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Why cholesterol ester transfer protein (CETP) inhibitors have and will likely continue to fail in trials undertaken to increase blood concentrations of HDL-cholesterol and reduce cardiovascular events

Sander J. Robins

Professor of Medicine, Boston University School of Medicine, Laboratory Director, Framingham Heart Study, 73 Mt Wayte Ave, Framingham, MA 01702, USA

E-mail : bhuvaneswari.bibleraaj@uhsm.nhs.uk

DOI: 10.15761/VDT.1000122

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Epidemiologic studies have consistently shown that increased blood concentrations of high density lipoprotein-cholesterol (HDL-C) are associated, independent of other well-established cardiovascular disease (CVD) risk factors, with a reduced incidence of major CVD events. Conversely, low concentrations of HDL-C have been long recognized as a major and independent CVD risk factor.

Over the past decade there has been a considerable effort to pharmacologically increase HDL-C concentrations, most recently on a relatively large scale with the administration of cholesteryl ester transfer protein (CETP) inhibitors which, although substantially increasing blood levels of HDL-C in what to-date have been six large clinical trials, with a cumulative trial population of about 75,000 subjects, have, in none of these trials, as identified below, succeeded in reducing major CVD events.

As a result of these trial failures there have been commentaries such as one titled “Is raising HDL a futile strategy for atheroprotection?” [1,2] which concluded “the dramatic failure of clinical trials evaluating the cholesterol ester transfer protein inhibitor torcetrapib has led to considerable doubt about the value of raising high-density lipoprotein cholesterol (HDL-C) as a treatment for cardiovascular disease”.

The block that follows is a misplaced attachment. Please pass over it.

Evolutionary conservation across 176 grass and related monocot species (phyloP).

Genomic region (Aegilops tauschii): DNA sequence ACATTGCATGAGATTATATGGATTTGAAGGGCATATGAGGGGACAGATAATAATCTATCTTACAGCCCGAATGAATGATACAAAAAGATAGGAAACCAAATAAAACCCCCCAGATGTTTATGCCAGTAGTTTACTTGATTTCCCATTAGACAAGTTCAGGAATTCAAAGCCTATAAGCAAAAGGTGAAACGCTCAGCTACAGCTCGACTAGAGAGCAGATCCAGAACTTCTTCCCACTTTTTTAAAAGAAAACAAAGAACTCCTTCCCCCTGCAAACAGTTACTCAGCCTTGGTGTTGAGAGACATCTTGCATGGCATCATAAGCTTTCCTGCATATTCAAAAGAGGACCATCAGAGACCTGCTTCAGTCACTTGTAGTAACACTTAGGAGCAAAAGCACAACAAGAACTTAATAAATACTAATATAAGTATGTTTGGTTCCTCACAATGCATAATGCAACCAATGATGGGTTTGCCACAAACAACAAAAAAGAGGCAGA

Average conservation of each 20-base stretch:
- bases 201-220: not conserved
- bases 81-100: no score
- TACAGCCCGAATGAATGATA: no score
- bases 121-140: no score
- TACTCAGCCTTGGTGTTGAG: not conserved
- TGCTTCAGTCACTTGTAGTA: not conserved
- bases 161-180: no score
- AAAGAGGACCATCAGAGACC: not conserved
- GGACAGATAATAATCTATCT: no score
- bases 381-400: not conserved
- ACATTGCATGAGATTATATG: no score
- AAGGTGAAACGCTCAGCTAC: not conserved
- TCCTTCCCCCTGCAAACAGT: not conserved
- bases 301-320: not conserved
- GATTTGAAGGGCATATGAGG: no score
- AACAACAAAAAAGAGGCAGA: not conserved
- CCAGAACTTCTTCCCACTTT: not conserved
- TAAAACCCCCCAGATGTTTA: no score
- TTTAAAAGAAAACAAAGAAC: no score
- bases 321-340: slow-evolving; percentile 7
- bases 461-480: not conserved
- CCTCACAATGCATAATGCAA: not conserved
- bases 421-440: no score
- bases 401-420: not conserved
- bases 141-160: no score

This and other like attempts to explain the failings of CETP inhibition trials appear not to give emphasis to the difference in cholesterol (CH) that is present in the circulation in association with HDL as an unesterified molecule with “sparing water-solubility” (as possibly a microcrystalline dispersion) compared to a larger molecule where CH is esterified with a long-chain fatty acid with virtually no solubility in water and is more distinctly a “lipid” molecule.

The major route of CH elimination from the body is by hepato-biliary secretion, a process that in an animal study has been shown to, most expeditiously, take place along a direct intra-hepatic canalicular membrane route [3]. It is well established that only unesterified (or “free”) sterols have the physical properties to be solubilized within a bile acid micelle to be secreted in bile [4]. Indeed, there appears to be no known excretory pathway for CH esters from the liver nor is there any specific information regarding the fate of esterified CH taken up by the hepatic SR-BI receptor, most particularly, with respect to its possible conversion within the liver back to “free” CH to then find its way through the liver to be “channeled” into bile.

Given the specific solubility requirements for the secretion of CH in bile it might be anticipated that increasing blood concentrations of HDL-CE (with CETP inhibitor therapies) would, therefore, not provide a CH substrate that might be “solubilized” in a bile acid/phospholipid micelle to be secreted from the body in bile. Indeed, this appears to have been now largely proven to be the case by six published human trials (titled ILLUMINATE, RADIANCE, REVEAL, DEFINE, ACCELERATE, and dal-OUTCOMES), undertaken with one of four different CETP inhibitor drugs, that have each substantially increased blood concentrations of HDL-CH as, specifically, HDL-CE (for example, by 40% with dalceptrapib to as much as 130% with evacetrapib), but that have, without seemingly any certain explanation, uniformly failed to reduce major CVD events [5,6].